I am surprised how little reference there has been to profitability and its implications for adviser remuneration in discussions of the post-RDR advice sector.
It seems to me that even well-qualified advisers with good client banks must expect to take less cash pay than they have in recent years.
A fairly common model for adviser remuneration under the now standard employee contract is one-third for the adviser, one third for costs and one third for gross profit. That means an adviser who used to draw £80,000 from his own business needs to generate a gross £240,000 in fee income to earn his take-home pay.
I do not think many advisers who have been drawing that sort of net income have typically generated anything like that much in gross fees/commissions.
This could help to explain the stickiness of the adviser market, with adviser numbers down by only about 15 per cent last year against figures of up to 25 per cent figure forecast by most commentators.
An old-style adviser without a client service proposition generating annual income cannot sell his or her business for more than a trivial amount. Yet even those who have a stream of income are finding that it is worth less than they thought, or that they will have to work for several years to secure its value.
The result is that far more old-style advisers are still clinging on, even though many must know they will fail the thematic reviews the FSA has promised in the aftermath of the RDR. If they do not understand this, it is because they have not listened to the sensible advice dished out by the likes of 360 and SimplyBiz.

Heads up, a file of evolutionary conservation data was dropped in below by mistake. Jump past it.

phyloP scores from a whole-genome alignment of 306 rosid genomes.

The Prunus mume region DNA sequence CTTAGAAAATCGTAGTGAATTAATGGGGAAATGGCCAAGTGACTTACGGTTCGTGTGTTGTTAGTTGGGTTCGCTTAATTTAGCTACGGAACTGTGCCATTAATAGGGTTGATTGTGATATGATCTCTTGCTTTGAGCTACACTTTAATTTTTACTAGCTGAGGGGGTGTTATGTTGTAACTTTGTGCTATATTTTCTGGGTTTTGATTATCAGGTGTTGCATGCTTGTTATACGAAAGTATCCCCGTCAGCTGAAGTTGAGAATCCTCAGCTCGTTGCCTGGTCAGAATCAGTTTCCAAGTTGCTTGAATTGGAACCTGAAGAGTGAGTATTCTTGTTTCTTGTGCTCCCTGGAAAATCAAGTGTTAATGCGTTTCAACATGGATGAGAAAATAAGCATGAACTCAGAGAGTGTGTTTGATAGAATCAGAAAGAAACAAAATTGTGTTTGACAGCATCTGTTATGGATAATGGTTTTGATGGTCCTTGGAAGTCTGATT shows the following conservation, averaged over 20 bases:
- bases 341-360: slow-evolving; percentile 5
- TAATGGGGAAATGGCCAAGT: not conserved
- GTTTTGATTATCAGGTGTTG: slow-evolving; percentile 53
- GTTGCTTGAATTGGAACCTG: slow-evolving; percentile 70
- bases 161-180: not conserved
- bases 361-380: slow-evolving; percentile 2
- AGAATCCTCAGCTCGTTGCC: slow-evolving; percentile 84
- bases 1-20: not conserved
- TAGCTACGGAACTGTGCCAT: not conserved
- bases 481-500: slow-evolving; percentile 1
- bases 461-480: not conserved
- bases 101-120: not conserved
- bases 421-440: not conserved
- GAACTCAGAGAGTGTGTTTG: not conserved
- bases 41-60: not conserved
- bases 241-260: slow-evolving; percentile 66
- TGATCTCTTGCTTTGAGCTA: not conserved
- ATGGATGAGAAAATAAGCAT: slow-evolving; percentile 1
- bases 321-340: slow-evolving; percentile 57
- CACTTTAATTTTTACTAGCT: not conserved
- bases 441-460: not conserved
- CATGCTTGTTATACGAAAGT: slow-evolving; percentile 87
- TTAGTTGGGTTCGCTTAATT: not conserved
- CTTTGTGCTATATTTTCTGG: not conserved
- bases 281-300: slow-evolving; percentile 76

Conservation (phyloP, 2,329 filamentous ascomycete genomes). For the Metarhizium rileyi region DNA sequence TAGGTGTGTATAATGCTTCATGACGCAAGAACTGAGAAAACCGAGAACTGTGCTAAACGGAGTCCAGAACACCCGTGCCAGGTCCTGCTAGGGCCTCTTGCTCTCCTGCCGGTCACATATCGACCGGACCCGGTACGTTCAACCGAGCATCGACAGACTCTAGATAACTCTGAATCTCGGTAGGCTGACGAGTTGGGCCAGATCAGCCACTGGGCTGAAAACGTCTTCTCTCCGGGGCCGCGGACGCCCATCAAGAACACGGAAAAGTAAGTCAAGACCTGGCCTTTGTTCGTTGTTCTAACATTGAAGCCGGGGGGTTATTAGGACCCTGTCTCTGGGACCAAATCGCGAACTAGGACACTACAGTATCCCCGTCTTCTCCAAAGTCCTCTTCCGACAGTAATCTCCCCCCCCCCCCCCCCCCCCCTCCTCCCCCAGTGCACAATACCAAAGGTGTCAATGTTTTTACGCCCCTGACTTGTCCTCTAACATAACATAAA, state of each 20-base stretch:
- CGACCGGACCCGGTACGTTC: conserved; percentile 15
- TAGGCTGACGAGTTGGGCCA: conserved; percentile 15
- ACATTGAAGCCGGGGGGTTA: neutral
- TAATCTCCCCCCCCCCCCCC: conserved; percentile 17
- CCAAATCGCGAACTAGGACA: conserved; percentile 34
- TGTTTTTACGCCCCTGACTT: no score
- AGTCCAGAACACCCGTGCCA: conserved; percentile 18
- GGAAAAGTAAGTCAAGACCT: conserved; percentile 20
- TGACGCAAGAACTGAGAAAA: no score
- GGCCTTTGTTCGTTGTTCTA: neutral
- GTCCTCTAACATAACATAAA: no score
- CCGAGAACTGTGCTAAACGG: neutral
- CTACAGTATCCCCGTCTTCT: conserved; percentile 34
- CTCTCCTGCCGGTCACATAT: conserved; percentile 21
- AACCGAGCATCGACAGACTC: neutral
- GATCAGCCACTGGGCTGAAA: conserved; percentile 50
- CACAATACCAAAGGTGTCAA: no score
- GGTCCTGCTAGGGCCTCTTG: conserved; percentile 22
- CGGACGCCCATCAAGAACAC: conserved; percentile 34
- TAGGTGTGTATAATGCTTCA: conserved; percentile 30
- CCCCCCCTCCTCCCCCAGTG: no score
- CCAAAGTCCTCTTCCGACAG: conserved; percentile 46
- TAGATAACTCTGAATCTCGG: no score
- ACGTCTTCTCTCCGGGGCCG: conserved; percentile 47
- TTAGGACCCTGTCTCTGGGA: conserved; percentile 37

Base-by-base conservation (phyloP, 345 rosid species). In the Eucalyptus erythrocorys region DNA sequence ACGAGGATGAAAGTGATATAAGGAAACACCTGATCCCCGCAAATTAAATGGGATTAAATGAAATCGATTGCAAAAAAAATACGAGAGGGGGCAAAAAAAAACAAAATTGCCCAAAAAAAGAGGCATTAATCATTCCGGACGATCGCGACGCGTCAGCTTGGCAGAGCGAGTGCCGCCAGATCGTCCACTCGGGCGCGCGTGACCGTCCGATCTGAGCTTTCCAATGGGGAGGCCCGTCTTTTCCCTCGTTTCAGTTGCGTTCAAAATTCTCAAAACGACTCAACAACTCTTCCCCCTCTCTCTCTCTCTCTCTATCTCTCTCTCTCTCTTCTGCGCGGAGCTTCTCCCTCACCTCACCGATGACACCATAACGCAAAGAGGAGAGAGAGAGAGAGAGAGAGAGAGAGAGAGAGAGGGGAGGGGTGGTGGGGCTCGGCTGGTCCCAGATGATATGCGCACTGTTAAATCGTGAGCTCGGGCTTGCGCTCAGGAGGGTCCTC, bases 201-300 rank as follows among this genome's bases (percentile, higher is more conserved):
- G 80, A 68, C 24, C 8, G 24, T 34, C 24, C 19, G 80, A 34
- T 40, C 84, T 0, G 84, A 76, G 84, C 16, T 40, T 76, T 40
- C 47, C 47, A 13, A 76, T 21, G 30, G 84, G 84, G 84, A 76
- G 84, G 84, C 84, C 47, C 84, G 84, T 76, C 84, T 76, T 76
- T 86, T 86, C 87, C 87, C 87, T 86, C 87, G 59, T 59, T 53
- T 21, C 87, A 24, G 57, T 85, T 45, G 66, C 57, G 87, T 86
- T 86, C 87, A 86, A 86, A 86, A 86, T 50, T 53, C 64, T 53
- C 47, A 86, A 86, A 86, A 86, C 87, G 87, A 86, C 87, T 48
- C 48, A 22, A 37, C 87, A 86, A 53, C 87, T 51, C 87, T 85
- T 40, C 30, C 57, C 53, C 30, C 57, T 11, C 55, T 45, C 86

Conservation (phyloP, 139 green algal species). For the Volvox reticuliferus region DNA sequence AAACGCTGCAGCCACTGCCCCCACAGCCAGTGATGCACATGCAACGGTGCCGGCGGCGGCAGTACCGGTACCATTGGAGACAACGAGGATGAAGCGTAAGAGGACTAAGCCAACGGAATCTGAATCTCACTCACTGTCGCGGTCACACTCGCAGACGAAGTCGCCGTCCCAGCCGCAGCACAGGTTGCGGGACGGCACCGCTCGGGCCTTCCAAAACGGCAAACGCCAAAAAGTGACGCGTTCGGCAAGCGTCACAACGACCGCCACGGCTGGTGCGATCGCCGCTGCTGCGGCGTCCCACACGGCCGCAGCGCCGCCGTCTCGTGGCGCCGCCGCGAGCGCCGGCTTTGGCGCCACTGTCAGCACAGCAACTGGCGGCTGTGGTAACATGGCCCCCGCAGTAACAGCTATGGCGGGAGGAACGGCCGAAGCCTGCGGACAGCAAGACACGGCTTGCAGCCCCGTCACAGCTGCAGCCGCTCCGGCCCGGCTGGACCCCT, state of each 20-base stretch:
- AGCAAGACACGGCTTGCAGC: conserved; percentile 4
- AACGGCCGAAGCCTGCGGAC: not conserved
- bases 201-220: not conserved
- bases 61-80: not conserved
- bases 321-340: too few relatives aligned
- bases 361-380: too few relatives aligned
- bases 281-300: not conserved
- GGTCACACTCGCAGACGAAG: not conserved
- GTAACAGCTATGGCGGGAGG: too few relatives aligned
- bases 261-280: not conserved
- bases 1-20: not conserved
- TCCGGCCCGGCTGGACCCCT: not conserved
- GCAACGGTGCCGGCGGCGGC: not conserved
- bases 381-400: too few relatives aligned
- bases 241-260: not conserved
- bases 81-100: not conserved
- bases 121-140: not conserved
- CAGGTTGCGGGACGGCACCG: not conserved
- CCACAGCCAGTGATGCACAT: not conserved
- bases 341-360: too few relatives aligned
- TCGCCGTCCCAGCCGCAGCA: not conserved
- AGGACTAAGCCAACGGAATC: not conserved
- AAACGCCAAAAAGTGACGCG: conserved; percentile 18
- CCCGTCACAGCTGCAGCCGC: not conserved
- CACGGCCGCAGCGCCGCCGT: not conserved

In the new world, advisers who want their businesses to be valuable and saleable must show that they can reliably deliver cash profits.
I would suggest that a net profit target of 20 per cent of their gross fees is realistic and ought to be possible for well-run businesses. On top of that they must, by 2015, have a quarter of their annual expenditure in the bank to meet their capital requirement.
Together I think these spell doom for many old-style adviser firms, but it is human nature to wait and hope.
The looming hike in capital requirement will help networks to keep members inside their stockades, and it will surely not be long before we start to hear of networks asking for bigger fees from their members. After all, compliance requirements are now so much more onerous.
The remuneration model I described above will be familiar to accountants and lawyers. So aspiring professionals among financial advisers must have remarkable businesses if they think a different model will work.
For national chains the story will be different.
In the long run, advisers in these organisations will get less than a third of the gross income. In the short run, such firms will have to pay many advisers more than the target share of revenues, and will only reach their profit targets by cutting several feet off the taller trees. Well-drafted employee contracts will not leave much wriggle room and in future no adviser will walk away with a client bank. You’ll be working for the man and you’ll know it.
Since advisers will not ever again be able to walk out with a client book, the decisions they make in the next few months will be ‘for life’. Interesting times.
Chris Gilchrist is director of FiveWays Financial Planning, edits the IRS Report newsletter and is the author of the Taxbriefs Guide, The Process of Financial Planning